Viktor Frankl, a brilliant psychiatrist, wrote Man’s Search for Meaning after suffering years of unspeakable horror in Auschwitz and Dachau. He said “that everything can be taken from a man but one thing: the last of the human freedoms—to choose one’s attitude in any given set of circumstances, to choose one’s own way. And there were always choices to make. Every day, every hour offered the opportunity to make a decision, a decision which determined whether you would or would not submit to those powers which threatened to rob you of your very self, your inner freedom; which determined whether or not you would become the plaything of circumstance, renouncing freedom and dignity to become molded into the form of the typical inmate” (p. 86 & 87).
When someone wrongs me, no matter how bad it hurts or what rotten circumstances it initiates, like Frankl, I have choices to make. Determination not to give anyone or anything the power to turn me into a person I don't want to be helps me think about my attitude and make choices that feel terrific. More on that tomorrow.
*The photo was taken years earlier. If I remember right my dad was 51 when he disappeared.
Thursday, August 25, 2011
With the Senior Prom rapidly approaching, Amy Keith watched as one by one her girlfriends began receiving the special invitations of creative admirers. Amy wanted that, too, and believed if she waited it would happen.
As the day crept closer, Amy’s friends began trying to convince her to take the initiative to ask the guy. But she stubbornly refused. Not wanting to miss out on the best possible scenario, Amy didn't want to take control of the situation. Instead, she tried to be patient.
Many of her friends started getting their dresses. Still, Amy waited.
One day, after coming home from work, Amy got out of her car and started walking toward the front door. She began to notice glints of silver all over the grass. When Amy stopped and stooped down for a closer look, a smile spread across her face. Strewn all across the lawn were dozens, maybe hundreds, of chocolate kisses. At the front door, Amy discovered a sign that read: “Now that I’ve kissed the ground you walk on, will you go to Prom with me?" In her bedroom, she found a gorgeous bouquet of roses.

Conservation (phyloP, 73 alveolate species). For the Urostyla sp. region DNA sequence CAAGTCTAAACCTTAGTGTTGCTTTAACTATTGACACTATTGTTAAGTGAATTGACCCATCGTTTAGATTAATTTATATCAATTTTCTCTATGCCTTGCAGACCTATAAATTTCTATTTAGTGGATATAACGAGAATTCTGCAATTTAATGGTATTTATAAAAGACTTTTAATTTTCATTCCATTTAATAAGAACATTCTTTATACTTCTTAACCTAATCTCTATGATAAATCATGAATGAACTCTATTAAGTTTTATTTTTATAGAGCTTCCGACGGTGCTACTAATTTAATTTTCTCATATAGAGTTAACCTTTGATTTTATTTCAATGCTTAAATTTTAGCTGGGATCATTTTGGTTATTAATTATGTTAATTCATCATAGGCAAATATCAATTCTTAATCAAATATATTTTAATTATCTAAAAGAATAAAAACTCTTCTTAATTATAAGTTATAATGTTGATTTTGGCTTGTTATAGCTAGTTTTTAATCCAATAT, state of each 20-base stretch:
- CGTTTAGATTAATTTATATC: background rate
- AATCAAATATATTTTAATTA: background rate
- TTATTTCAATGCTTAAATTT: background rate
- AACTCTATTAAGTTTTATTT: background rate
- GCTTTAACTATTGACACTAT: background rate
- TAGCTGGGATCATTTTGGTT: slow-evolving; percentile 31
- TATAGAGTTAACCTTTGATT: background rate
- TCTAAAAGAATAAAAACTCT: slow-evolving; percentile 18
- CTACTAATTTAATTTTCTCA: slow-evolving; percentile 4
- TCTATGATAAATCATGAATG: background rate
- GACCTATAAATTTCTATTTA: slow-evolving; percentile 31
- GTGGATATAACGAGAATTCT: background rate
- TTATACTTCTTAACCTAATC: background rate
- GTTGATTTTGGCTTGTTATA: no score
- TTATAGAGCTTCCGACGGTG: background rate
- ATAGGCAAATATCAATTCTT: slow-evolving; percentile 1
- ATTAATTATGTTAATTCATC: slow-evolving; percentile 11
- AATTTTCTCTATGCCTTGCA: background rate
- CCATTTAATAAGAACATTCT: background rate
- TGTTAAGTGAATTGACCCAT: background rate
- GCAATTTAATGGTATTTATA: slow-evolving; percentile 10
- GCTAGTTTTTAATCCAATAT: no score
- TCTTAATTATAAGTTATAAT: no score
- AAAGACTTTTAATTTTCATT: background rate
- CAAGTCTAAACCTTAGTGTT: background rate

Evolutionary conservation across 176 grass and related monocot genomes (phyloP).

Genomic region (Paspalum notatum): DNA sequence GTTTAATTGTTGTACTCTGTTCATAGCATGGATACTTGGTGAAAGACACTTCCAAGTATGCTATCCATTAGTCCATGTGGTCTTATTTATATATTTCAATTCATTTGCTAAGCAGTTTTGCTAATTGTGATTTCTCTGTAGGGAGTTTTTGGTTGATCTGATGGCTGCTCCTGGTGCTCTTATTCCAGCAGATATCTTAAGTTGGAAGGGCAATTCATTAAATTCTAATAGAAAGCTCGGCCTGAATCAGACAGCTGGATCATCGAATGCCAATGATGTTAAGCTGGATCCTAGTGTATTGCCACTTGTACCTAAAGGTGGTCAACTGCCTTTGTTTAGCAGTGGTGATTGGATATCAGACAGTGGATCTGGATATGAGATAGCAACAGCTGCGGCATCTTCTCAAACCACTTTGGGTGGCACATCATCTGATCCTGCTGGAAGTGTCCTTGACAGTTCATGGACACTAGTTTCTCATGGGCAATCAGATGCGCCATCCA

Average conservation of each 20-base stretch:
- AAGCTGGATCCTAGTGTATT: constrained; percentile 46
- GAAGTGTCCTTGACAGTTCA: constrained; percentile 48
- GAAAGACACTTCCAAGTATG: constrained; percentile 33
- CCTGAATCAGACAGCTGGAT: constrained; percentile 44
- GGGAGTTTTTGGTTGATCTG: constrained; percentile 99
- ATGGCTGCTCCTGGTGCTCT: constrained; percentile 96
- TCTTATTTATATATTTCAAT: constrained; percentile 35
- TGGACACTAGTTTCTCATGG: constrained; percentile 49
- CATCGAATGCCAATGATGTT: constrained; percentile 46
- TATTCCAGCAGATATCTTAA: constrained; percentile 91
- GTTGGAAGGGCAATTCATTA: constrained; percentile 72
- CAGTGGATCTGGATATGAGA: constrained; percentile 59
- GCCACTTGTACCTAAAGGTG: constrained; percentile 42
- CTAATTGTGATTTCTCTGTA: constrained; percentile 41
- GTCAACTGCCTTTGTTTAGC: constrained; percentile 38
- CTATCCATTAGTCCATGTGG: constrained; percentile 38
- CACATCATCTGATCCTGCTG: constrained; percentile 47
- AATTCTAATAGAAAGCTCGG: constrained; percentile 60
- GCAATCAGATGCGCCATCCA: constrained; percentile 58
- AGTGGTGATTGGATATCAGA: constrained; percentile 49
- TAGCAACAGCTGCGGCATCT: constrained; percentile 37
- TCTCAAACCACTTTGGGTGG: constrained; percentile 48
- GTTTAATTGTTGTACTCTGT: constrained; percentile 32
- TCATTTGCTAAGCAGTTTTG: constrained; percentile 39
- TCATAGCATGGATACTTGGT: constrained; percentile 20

Though it’s been more than a decade since I first heard Amy tell that story, the moral lingers still. No matter what age we are, we stand to lose a marvelous sense of delight and wonder when we rush ahead and take matters into our own hands.
Hannah Whitall Smith’s book: The Christian’s Secret to a Happy Life explains a spiritual component. She wrote:
“For I am very sure that the wide divorce made between things spiritual and things temporal . . . has done more than almost anything else to hinder a realized interior union with God. It has put all religion so outside the pale of common life as to make it an almost unattainable thing to the ordinary mass of mankind. Moreover, it has introduced an unnatural constraint and stiltedness into the experience of Christians that seems to shut them out from much of the free, happy, childlike ease that belongs of right to the children of God" (p. 227).
What could be of a more fleeting nature than prom? Unnatural constraints and stiltedness might even consider this event frivolous, unnecessary—wrong. Yet, what could produce more childish delight than chocolate kisses scattered to make a statement like “you’re special.” The spiritual intertwines with the temporal producing free, happy, childlike ease. Accomplished under the authority of the Creator, waiting can turn into wonder.
Waiting for something good is one thing, but sometimes life doesn't turn out the way we hoped. How could anticipating the will of God “shed sunshine on the gloomiest paths” (as mentioned in yesterday’s post)? That’s the topic for Monday.
Wednesday, August 24, 2011
“Do you want to go for the car or trade for what’s behind the curtain,” Monty Hall asked, after we nervously priced some grocery items. Though my husband worked for a beer distributor, we only had to be off a little and we’d lose everything. After a whispered conference, I shouted, “We'll take the curtain.”
A huge photograph of the beach revealed an all-expense paid trip to HI. Tim was ecstatic, but all I could envision was the money we’d have to spend once we got there. So when Monty came back and asked if we wanted to go for the big deal of the day—I was ready. Deep inside I knew it was behind door #2 and we need to take the risk. Tim wasn’t quite so sure. “Quick, ask God what to do!!” When Monty pressed for an answer, my husband said, “Let’s go for it.”